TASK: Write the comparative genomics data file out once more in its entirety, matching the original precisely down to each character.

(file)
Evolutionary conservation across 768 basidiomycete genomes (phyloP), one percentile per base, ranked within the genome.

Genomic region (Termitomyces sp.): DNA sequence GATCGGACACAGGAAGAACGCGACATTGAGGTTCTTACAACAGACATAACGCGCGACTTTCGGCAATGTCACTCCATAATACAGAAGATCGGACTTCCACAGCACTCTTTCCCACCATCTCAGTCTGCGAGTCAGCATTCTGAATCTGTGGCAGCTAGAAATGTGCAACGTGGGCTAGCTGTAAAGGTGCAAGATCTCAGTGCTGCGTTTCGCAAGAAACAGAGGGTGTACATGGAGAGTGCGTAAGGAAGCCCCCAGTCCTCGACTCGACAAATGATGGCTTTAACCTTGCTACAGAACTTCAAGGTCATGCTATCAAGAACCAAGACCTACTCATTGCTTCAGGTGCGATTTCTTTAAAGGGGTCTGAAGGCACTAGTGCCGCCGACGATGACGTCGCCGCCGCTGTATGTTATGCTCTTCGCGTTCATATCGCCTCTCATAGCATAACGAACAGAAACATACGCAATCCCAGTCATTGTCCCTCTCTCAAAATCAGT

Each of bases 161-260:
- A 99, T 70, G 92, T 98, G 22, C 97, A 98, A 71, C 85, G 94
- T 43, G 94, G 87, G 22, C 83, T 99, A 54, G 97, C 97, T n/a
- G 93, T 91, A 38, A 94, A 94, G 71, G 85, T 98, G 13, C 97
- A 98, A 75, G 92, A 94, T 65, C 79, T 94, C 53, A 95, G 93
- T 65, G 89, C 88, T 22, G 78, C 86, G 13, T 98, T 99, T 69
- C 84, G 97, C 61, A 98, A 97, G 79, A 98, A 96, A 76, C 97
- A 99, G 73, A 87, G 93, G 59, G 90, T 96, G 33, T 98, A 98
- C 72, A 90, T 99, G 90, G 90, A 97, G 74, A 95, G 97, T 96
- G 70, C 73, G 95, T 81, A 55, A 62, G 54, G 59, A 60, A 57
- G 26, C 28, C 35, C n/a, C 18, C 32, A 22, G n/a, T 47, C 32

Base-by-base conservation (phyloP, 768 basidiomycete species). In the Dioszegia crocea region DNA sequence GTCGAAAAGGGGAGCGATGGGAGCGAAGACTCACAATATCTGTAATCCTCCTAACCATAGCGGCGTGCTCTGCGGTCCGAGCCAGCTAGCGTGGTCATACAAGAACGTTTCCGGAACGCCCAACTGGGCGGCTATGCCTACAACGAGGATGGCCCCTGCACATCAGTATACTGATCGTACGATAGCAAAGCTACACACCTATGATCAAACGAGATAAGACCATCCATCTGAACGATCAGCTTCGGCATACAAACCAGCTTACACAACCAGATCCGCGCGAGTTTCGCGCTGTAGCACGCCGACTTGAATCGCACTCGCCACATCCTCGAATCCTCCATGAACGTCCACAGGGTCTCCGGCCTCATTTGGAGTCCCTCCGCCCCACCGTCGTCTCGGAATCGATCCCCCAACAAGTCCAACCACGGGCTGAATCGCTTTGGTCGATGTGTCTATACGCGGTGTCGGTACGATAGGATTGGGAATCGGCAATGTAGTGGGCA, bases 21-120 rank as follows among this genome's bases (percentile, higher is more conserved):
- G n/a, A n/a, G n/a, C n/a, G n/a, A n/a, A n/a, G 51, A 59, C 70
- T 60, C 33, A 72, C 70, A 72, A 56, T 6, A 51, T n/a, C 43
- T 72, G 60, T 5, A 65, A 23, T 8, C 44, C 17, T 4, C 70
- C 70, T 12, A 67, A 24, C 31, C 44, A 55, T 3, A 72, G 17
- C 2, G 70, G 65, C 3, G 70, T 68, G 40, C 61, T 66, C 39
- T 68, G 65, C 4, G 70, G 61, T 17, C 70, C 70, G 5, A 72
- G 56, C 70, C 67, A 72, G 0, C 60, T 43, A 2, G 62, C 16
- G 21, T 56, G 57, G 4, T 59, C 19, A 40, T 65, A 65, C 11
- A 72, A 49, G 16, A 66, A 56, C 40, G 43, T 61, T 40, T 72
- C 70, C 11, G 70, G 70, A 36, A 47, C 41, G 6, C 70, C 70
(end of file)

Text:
Evolutionary conservation across 768 basidiomycete genomes (phyloP), one percentile per base, ranked within the genome.

Genomic region (Termitomyces sp.): DNA sequence GATCGGACACAGGAAGAACGCGACATTGAGGTTCTTACAACAGACATAACGCGCGACTTTCGGCAATGTCACTCCATAATACAGAAGATCGGACTTCCACAGCACTCTTTCCCACCATCTCAGTCTGCGAGTCAGCATTCTGAATCTGTGGCAGCTAGAAATGTGCAACGTGGGCTAGCTGTAAAGGTGCAAGATCTCAGTGCTGCGTTTCGCAAGAAACAGAGGGTGTACATGGAGAGTGCGTAAGGAAGCCCCCAGTCCTCGACTCGACAAATGATGGCTTTAACCTTGCTACAGAACTTCAAGGTCATGCTATCAAGAACCAAGACCTACTCATTGCTTCAGGTGCGATTTCTTTAAAGGGGTCTGAAGGCACTAGTGCCGCCGACGATGACGTCGCCGCCGCTGTATGTTATGCTCTTCGCGTTCATATCGCCTCTCATAGCATAACGAACAGAAACATACGCAATCCCAGTCATTGTCCCTCTCTCAAAATCAGT

Each of bases 161-260:
- A 99, T 70, G 92, T 98, G 22, C 97, A 98, A 71, C 85, G 94
- T 43, G 94, G 87, G 22, C 83, T 99, A 54, G 97, C 97, T n/a
- G 93, T 91, A 38, A 94, A 94, G 71, G 85, T 98, G 13, C 97
- A 98, A 75, G 92, A 94, T 65, C 79, T 94, C 53, A 95, G 93
- T 65, G 89, C 88, T 22, G 78, C 86, G 13, T 98, T 99, T 69
- C 84, G 97, C 61, A 98, A 97, G 79, A 98, A 96, A 76, C 97
- A 99, G 73, A 87, G 93, G 59, G 90, T 96, G 33, T 98, A 98
- C 72, A 90, T 99, G 90, G 90, A 97, G 74, A 95, G 97, T 96
- G 70, C 73, G 95, T 81, A 55, A 62, G 54, G 59, A 60, A 57
- G 26, C 28, C 35, C n/a, C 18, C 32, A 22, G n/a, T 47, C 32

Base-by-base conservation (phyloP, 768 basidiomycete species). In the Dioszegia crocea region DNA sequence GTCGAAAAGGGGAGCGATGGGAGCGAAGACTCACAATATCTGTAATCCTCCTAACCATAGCGGCGTGCTCTGCGGTCCGAGCCAGCTAGCGTGGTCATACAAGAACGTTTCCGGAACGCCCAACTGGGCGGCTATGCCTACAACGAGGATGGCCCCTGCACATCAGTATACTGATCGTACGATAGCAAAGCTACACACCTATGATCAAACGAGATAAGACCATCCATCTGAACGATCAGCTTCGGCATACAAACCAGCTTACACAACCAGATCCGCGCGAGTTTCGCGCTGTAGCACGCCGACTTGAATCGCACTCGCCACATCCTCGAATCCTCCATGAACGTCCACAGGGTCTCCGGCCTCATTTGGAGTCCCTCCGCCCCACCGTCGTCTCGGAATCGATCCCCCAACAAGTCCAACCACGGGCTGAATCGCTTTGGTCGATGTGTCTATACGCGGTGTCGGTACGATAGGATTGGGAATCGGCAATGTAGTGGGCA, bases 21-120 rank as follows among this genome's bases (percentile, higher is more conserved):
- G n/a, A n/a, G n/a, C n/a, G n/a, A n/a, A n/a, G 51, A 59, C 70
- T 60, C 33, A 72, C 70, A 72, A 56, T 6, A 51, T n/a, C 43
- T 72, G 60, T 5, A 65, A 23, T 8, C 44, C 17, T 4, C 70
- C 70, T 12, A 67, A 24, C 31, C 44, A 55, T 3, A 72, G 17
- C 2, G 70, G 65, C 3, G 70, T 68, G 40, C 61, T 66, C 39
- T 68, G 65, C 4, G 70, G 61, T 17, C 70, C 70, G 5, A 72
- G 56, C 70, C 67, A 72, G 0, C 60, T 43, A 2, G 62, C 16
- G 21, T 56, G 57, G 4, T 59, C 19, A 40, T 65, A 65, C 11
- A 72, A 49, G 16, A 66, A 56, C 40, G 43, T 61, T 40, T 72
- C 70, C 11, G 70, G 70, A 36, A 47, C 41, G 6, C 70, C 70